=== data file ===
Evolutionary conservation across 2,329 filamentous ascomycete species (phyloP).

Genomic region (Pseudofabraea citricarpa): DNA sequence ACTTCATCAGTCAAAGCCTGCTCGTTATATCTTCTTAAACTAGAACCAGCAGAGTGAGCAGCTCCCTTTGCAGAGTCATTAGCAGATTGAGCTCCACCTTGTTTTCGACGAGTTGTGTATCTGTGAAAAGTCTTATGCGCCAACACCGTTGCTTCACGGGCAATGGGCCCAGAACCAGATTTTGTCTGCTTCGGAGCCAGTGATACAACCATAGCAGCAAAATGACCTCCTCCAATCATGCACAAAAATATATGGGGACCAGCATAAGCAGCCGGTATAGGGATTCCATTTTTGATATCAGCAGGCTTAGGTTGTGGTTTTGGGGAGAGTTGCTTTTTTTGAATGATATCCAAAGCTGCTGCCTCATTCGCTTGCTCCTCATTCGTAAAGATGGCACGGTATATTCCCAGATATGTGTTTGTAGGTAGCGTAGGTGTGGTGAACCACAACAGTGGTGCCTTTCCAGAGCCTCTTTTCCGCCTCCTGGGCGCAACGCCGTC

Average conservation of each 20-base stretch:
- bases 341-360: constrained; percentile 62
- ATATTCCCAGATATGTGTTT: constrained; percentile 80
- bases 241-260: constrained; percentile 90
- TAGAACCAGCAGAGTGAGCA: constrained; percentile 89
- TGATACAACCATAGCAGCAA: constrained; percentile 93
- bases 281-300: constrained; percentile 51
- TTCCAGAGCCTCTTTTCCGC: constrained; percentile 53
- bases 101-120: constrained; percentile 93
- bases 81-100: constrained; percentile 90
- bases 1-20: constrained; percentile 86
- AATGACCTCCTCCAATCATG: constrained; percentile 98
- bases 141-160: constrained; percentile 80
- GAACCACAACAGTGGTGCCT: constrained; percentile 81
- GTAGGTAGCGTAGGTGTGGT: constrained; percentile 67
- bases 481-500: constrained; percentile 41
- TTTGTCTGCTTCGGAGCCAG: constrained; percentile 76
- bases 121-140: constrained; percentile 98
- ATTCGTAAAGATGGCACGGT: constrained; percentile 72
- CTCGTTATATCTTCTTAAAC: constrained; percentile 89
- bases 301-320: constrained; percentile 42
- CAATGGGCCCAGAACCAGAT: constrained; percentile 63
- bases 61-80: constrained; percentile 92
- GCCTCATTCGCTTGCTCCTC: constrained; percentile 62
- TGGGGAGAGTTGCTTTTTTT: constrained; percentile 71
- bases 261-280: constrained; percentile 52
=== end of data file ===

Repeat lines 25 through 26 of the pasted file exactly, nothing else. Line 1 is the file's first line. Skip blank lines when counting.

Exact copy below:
- bases 61-80: constrained; percentile 92
- GCCTCATTCGCTTGCTCCTC: constrained; percentile 62